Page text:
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Monday 30 November 2015

Burl reviews Night Game! (1989)

Ha ha, strike 3, it’s Burl, here to review a curious movie that’s about a maniac murderer whose crimes are tied in with the fortunes of the Houston Astros baseball team! Yes, the picture is called Night Game, and it features none other than Roy “Sorcerer” Scheider as the leathery Galveston cop / baseball fan who’s on the trail of the burly, remorseless killer!
The air of oddballness begins with Scheider, who is getting ready to marry a lady half his age (a pixie-cut Karen Young from Heat), whose mother he used to date in high school! So that creates a few conflicts, especially one involving a TV set that doesn’t get Channel 8! Then you’ve got the strange effect these murders have on the community: they seem to encourage rather than prevent the town’s young blonde women – the killer’s established and well-publicized preference of victim – to go out walking at night in desolate areas! Ha ha, one victim in particular is so silly in her every reaction that when she steps on a nail and is subsequently hook-slashed to death, one feels mainly a sense of relief that such a character will be seen no more!
There’s an awful lot of departmental politics on hand, too! Ha ha, there’s the grumpy chief who perpetually has a headache; he’s played by Richard Bradford from The Mean Season, a picture this one somewhat resembles! Then there’s a mean jerk played by a master of the form, Paul “Die Hard” Gleason; his filmography being what it is, he wouldn’t have to do a thing to persuade you of his obnoxiousness, but instead he seems to give double the effort! Ha ha, you want to see him catch a punching, and he does!
Frankly the picture sports too many subplots and, as a result, many more characters than any ninety-five minute thriller should have! The killer, who turns out to be a hook-handed ex-ballplayer driven mad by his own misfortune – though why he acts out his madness in just this way is left a mystery – is a bulky sad-sack played by Rex Linn from Drop Zone, and is unmemorable enough that even the other characters seem to forget about him for great stretches of the picture!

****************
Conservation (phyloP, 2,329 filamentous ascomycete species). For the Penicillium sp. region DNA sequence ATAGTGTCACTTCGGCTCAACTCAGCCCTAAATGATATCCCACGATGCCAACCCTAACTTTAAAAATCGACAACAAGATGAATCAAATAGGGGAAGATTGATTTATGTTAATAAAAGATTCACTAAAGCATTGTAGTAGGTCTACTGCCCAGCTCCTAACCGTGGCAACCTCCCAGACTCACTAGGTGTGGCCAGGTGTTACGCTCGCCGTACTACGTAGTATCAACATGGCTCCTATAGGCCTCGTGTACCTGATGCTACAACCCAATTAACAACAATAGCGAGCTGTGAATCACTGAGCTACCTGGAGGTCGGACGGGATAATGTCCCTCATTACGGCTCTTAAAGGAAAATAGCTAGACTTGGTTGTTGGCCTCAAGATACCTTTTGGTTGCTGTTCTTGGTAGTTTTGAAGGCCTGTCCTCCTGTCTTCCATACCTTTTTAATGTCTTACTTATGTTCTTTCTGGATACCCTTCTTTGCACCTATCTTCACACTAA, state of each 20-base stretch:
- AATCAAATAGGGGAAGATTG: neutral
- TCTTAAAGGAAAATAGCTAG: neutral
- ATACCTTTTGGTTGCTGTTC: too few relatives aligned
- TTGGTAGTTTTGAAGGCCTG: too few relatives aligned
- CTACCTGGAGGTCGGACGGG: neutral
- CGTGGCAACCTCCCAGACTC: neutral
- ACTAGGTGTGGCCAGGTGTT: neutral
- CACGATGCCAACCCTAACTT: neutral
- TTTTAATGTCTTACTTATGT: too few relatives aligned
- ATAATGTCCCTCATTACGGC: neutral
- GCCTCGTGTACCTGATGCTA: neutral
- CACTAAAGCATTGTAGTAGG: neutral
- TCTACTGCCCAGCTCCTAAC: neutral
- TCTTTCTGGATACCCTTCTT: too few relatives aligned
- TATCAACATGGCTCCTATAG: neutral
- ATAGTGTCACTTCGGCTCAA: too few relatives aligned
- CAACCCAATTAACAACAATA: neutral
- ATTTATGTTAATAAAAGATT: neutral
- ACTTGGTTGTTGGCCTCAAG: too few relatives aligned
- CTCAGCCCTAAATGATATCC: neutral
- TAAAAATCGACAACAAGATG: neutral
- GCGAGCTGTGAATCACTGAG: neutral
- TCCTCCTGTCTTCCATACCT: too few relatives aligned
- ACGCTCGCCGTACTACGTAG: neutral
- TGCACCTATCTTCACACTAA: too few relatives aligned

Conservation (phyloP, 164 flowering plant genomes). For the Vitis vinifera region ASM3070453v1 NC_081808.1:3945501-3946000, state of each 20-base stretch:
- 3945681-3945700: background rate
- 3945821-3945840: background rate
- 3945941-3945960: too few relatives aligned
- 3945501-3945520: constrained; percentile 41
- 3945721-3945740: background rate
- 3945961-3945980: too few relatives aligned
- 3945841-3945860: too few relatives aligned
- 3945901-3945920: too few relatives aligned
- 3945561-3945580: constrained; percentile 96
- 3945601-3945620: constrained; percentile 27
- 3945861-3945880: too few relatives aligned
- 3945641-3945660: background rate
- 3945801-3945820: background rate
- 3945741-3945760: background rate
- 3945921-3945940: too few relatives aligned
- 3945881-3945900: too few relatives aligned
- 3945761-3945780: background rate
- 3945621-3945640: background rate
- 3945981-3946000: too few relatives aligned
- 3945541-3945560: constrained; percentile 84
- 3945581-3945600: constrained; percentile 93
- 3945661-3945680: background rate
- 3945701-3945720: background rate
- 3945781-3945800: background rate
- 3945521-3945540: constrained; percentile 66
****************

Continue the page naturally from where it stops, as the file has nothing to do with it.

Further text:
But ha ha, I hear you say, what about the suspense scenes? Given that the picture’s producer, George Litto, worked several times with Brian De Palma, producing some of that director’s finest thrillers (Obsession, Dressed to Kill, Blow Out), you might expect some special care was taken there! But nope, they’re pretty rote: flat and none too seat-clutching! The killer’s murder weapon, his hook-hand, is pointlessly held back as a late-picture surprise (despite being explicitly part of the Rolling Thunder-style promotional artwork), so we are even largely deprived of the eccentricity this might have offered!
The interesting locale, Galveston, is underused, but not completely wasted! We get some nice looks at the Gulf beaches and piers, and of course there are many aerial shots of the not-far-away Astrodome! Ha ha! The baseball stuff seems a little arbitrary, despite the lead character’s obsession with the sport, and Pino Donaggio’s saxophone-heavy score must rate as one of his worst! Altogether, along with such pictures as The First Deadly Sin and The Banker, Night Game is a fairly desultory attempt at a psycho-thriller featuring an unusual weapon, and I give it one and a half microwave ovens bigger than a large TV set! Ha ha!

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